Orson Scott Card recently made ripples with his recent column on his experience listening to a “new” LDS album, and the dire state of current LDS music. While I’ve heard these sentiments from many individuals, it usually takes a respected name like Orson Scott Card to point out that the Emperor has no clothes, and it’s not a moment too soon.
Most of the singers sounded as if they were talking down to Primary children.
You know what I mean: that smiley, condescending tone that used to be heard, not just in Primary, but in Relief Society meetings as well. For many years, it was the oh-so-special accent of LDS women in public discourse.
(I think it ended the first time Sheri Dew spoke in general conference. It’s as if LDS women heard her and thought: “Oh, now we can talk like grownups.”)That tone of voice did not translate very well to singing — it undercut the credibility of every word they sang. We called them “smile singers” and never played the CDs again.
I had noticed something else as well. Most of them had song after song that was intended to bear their testimony or teach a doctrine. They were trying to say something important. But there was no attention to the art of diction.
There are words that are weak or even ridiculous when sung, rhymes that make the listener wince — and, with all the fervor of their hearts, they used them regularly, arousing something between pity and embarrassment.
But I could understand it — these young Mormon singers were inventing a new genre, and had neither precedents nor standards.
I remember serving my mission from ’04 to ’06 and being exposed for the first time to so-called “LDS music,” featured on EFY albums, and being astonished beyond all measure. Growing up in an area of the world with very few Latter-day Saints, I was unfamiliar with this particular genre, and it was like a bucket of ice water over my head. Or rather, it was like a mixture of ice water and the LDS equivalent of David Lee Roth doing bluegrass covers of Van Halen songs (quite a bit of, “Wait, is this for real?”).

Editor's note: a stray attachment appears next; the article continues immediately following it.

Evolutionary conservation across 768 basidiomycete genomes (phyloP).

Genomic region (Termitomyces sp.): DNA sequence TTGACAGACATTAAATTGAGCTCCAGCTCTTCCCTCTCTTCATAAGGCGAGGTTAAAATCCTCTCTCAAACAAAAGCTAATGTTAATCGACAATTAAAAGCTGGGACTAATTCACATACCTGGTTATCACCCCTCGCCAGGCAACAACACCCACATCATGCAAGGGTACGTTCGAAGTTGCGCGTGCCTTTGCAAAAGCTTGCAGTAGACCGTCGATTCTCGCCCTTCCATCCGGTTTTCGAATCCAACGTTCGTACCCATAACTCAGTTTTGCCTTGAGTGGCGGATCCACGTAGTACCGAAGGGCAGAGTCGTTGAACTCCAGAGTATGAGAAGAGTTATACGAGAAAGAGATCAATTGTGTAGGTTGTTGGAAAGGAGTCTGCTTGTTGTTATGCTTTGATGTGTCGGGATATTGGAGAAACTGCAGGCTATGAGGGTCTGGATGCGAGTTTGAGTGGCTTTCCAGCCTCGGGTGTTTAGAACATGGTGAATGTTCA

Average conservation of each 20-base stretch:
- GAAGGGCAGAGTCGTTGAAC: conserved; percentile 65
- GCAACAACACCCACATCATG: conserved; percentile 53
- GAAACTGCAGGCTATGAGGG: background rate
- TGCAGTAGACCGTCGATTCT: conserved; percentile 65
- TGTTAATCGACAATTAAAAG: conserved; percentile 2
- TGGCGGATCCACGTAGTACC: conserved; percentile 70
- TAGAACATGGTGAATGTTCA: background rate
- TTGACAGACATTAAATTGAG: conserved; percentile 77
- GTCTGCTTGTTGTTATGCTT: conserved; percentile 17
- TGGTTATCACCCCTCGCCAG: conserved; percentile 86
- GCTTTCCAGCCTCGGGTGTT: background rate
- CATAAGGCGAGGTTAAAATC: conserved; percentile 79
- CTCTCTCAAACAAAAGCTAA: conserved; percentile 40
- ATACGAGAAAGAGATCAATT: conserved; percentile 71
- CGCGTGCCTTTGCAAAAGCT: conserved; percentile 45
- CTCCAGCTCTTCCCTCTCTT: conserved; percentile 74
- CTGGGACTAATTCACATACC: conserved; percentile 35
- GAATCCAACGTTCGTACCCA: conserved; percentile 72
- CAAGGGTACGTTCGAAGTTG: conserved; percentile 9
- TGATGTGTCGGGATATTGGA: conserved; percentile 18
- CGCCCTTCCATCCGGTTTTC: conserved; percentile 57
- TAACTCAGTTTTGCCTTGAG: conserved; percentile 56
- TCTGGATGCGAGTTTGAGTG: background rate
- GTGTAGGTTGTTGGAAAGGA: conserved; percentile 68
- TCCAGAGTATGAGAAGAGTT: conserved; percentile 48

The thing that really irked me, though, was that when I pointed out the obvious deficiencies in the lyrics and structures of these songs, all the other missionaries completely failed to see what I was talking about. It suddenly made sense to me why Yellowcard and Dashboard Confessional were so popular in Utah.
And it wasn’t that they were saying the wrong things. It was just that they were saying the right things in such a banal and unchallenging way that absolutely no responsibility was left with the listener to understand what the singer was saying. It was as if the lyrics to these songs were being copied out of Primary children’s books, in order to appeal to the “weak” and “weakest” of listeners. Is this really what we’re trying to do with our music? I found that the real sincerity, and the place where real LDS members were saying real things (and by real I mean unpolished interactions of LDS theology and thought with… real life) was in “secular” music written by LDS musicians. Bands like Low and Good Morning Passenger and artists like Young Sim. This is why I started Linescratchers (shameless self-promotion), to interview and promote LDS musicians who exist in the “real world.”